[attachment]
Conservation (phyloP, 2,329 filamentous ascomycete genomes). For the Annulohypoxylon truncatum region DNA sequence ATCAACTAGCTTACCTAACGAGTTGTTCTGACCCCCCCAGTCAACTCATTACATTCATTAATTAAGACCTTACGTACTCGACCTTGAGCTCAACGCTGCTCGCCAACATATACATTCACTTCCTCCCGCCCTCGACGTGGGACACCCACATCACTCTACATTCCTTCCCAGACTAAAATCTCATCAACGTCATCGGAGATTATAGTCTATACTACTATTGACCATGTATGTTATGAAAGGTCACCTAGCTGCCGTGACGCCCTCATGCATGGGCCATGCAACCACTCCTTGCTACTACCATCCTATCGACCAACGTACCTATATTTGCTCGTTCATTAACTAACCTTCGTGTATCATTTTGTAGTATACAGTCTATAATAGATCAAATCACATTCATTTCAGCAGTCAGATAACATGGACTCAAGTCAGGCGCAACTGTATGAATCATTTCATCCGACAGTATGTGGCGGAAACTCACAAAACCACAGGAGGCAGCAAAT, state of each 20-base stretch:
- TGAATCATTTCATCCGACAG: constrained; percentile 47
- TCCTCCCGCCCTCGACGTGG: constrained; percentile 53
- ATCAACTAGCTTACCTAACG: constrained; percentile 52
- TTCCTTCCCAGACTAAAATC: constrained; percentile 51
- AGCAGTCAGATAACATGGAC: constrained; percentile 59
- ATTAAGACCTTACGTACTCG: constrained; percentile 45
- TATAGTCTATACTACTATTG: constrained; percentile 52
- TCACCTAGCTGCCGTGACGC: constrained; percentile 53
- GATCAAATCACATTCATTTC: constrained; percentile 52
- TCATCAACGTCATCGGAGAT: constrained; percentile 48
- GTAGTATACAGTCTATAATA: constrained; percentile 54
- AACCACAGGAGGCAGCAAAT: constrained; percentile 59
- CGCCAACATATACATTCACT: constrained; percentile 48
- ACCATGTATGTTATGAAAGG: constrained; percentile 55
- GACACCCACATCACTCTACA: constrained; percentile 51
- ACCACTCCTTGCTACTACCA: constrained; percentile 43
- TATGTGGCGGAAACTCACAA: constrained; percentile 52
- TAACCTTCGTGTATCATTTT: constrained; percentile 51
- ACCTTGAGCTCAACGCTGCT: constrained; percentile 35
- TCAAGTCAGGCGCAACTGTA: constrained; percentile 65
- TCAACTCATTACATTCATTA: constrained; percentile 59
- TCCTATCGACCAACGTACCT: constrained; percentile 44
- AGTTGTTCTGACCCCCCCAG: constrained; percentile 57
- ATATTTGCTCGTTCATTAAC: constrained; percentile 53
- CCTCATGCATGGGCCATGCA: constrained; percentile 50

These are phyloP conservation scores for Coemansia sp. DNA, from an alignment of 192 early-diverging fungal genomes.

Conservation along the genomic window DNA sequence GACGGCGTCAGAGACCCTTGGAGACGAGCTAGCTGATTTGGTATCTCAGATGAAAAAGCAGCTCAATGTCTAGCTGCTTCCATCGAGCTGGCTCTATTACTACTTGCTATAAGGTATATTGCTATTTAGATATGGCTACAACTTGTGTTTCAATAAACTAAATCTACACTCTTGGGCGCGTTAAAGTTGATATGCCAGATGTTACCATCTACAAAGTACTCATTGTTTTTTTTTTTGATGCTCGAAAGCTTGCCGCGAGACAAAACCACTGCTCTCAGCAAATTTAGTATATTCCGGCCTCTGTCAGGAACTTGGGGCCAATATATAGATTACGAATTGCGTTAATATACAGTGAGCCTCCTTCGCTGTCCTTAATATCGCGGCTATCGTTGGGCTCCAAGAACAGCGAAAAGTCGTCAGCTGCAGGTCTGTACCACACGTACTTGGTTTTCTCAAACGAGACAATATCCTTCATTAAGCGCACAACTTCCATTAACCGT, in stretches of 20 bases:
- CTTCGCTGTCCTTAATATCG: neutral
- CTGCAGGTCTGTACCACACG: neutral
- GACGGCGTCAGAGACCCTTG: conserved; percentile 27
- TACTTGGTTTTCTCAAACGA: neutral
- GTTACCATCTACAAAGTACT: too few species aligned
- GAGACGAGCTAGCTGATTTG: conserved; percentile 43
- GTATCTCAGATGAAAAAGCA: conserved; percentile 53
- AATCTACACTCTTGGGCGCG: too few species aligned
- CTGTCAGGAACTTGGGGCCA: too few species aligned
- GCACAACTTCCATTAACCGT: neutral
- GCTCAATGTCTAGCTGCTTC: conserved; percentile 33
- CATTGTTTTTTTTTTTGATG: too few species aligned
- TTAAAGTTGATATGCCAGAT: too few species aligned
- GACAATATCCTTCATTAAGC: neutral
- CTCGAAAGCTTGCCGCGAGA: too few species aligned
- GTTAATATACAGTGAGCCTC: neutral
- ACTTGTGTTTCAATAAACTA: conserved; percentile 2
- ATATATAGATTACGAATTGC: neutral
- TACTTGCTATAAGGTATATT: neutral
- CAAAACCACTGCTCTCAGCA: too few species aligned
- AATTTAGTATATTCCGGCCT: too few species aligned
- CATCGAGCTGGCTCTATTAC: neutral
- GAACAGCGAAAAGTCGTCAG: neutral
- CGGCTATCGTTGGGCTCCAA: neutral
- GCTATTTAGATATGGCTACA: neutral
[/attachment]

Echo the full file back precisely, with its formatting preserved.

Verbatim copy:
Conservation (phyloP, 2,329 filamentous ascomycete genomes). For the Annulohypoxylon truncatum region DNA sequence ATCAACTAGCTTACCTAACGAGTTGTTCTGACCCCCCCAGTCAACTCATTACATTCATTAATTAAGACCTTACGTACTCGACCTTGAGCTCAACGCTGCTCGCCAACATATACATTCACTTCCTCCCGCCCTCGACGTGGGACACCCACATCACTCTACATTCCTTCCCAGACTAAAATCTCATCAACGTCATCGGAGATTATAGTCTATACTACTATTGACCATGTATGTTATGAAAGGTCACCTAGCTGCCGTGACGCCCTCATGCATGGGCCATGCAACCACTCCTTGCTACTACCATCCTATCGACCAACGTACCTATATTTGCTCGTTCATTAACTAACCTTCGTGTATCATTTTGTAGTATACAGTCTATAATAGATCAAATCACATTCATTTCAGCAGTCAGATAACATGGACTCAAGTCAGGCGCAACTGTATGAATCATTTCATCCGACAGTATGTGGCGGAAACTCACAAAACCACAGGAGGCAGCAAAT, state of each 20-base stretch:
- TGAATCATTTCATCCGACAG: constrained; percentile 47
- TCCTCCCGCCCTCGACGTGG: constrained; percentile 53
- ATCAACTAGCTTACCTAACG: constrained; percentile 52
- TTCCTTCCCAGACTAAAATC: constrained; percentile 51
- AGCAGTCAGATAACATGGAC: constrained; percentile 59
- ATTAAGACCTTACGTACTCG: constrained; percentile 45
- TATAGTCTATACTACTATTG: constrained; percentile 52
- TCACCTAGCTGCCGTGACGC: constrained; percentile 53
- GATCAAATCACATTCATTTC: constrained; percentile 52
- TCATCAACGTCATCGGAGAT: constrained; percentile 48
- GTAGTATACAGTCTATAATA: constrained; percentile 54
- AACCACAGGAGGCAGCAAAT: constrained; percentile 59
- CGCCAACATATACATTCACT: constrained; percentile 48
- ACCATGTATGTTATGAAAGG: constrained; percentile 55
- GACACCCACATCACTCTACA: constrained; percentile 51
- ACCACTCCTTGCTACTACCA: constrained; percentile 43
- TATGTGGCGGAAACTCACAA: constrained; percentile 52
- TAACCTTCGTGTATCATTTT: constrained; percentile 51
- ACCTTGAGCTCAACGCTGCT: constrained; percentile 35
- TCAAGTCAGGCGCAACTGTA: constrained; percentile 65
- TCAACTCATTACATTCATTA: constrained; percentile 59
- TCCTATCGACCAACGTACCT: constrained; percentile 44
- AGTTGTTCTGACCCCCCCAG: constrained; percentile 57
- ATATTTGCTCGTTCATTAAC: constrained; percentile 53
- CCTCATGCATGGGCCATGCA: constrained; percentile 50

These are phyloP conservation scores for Coemansia sp. DNA, from an alignment of 192 early-diverging fungal genomes.

Conservation along the genomic window DNA sequence GACGGCGTCAGAGACCCTTGGAGACGAGCTAGCTGATTTGGTATCTCAGATGAAAAAGCAGCTCAATGTCTAGCTGCTTCCATCGAGCTGGCTCTATTACTACTTGCTATAAGGTATATTGCTATTTAGATATGGCTACAACTTGTGTTTCAATAAACTAAATCTACACTCTTGGGCGCGTTAAAGTTGATATGCCAGATGTTACCATCTACAAAGTACTCATTGTTTTTTTTTTTGATGCTCGAAAGCTTGCCGCGAGACAAAACCACTGCTCTCAGCAAATTTAGTATATTCCGGCCTCTGTCAGGAACTTGGGGCCAATATATAGATTACGAATTGCGTTAATATACAGTGAGCCTCCTTCGCTGTCCTTAATATCGCGGCTATCGTTGGGCTCCAAGAACAGCGAAAAGTCGTCAGCTGCAGGTCTGTACCACACGTACTTGGTTTTCTCAAACGAGACAATATCCTTCATTAAGCGCACAACTTCCATTAACCGT, in stretches of 20 bases:
- CTTCGCTGTCCTTAATATCG: neutral
- CTGCAGGTCTGTACCACACG: neutral
- GACGGCGTCAGAGACCCTTG: conserved; percentile 27
- TACTTGGTTTTCTCAAACGA: neutral
- GTTACCATCTACAAAGTACT: too few species aligned
- GAGACGAGCTAGCTGATTTG: conserved; percentile 43
- GTATCTCAGATGAAAAAGCA: conserved; percentile 53
- AATCTACACTCTTGGGCGCG: too few species aligned
- CTGTCAGGAACTTGGGGCCA: too few species aligned
- GCACAACTTCCATTAACCGT: neutral
- GCTCAATGTCTAGCTGCTTC: conserved; percentile 33
- CATTGTTTTTTTTTTTGATG: too few species aligned
- TTAAAGTTGATATGCCAGAT: too few species aligned
- GACAATATCCTTCATTAAGC: neutral
- CTCGAAAGCTTGCCGCGAGA: too few species aligned
- GTTAATATACAGTGAGCCTC: neutral
- ACTTGTGTTTCAATAAACTA: conserved; percentile 2
- ATATATAGATTACGAATTGC: neutral
- TACTTGCTATAAGGTATATT: neutral
- CAAAACCACTGCTCTCAGCA: too few species aligned
- AATTTAGTATATTCCGGCCT: too few species aligned
- CATCGAGCTGGCTCTATTAC: neutral
- GAACAGCGAAAAGTCGTCAG: neutral
- CGGCTATCGTTGGGCTCCAA: neutral
- GCTATTTAGATATGGCTACA: neutral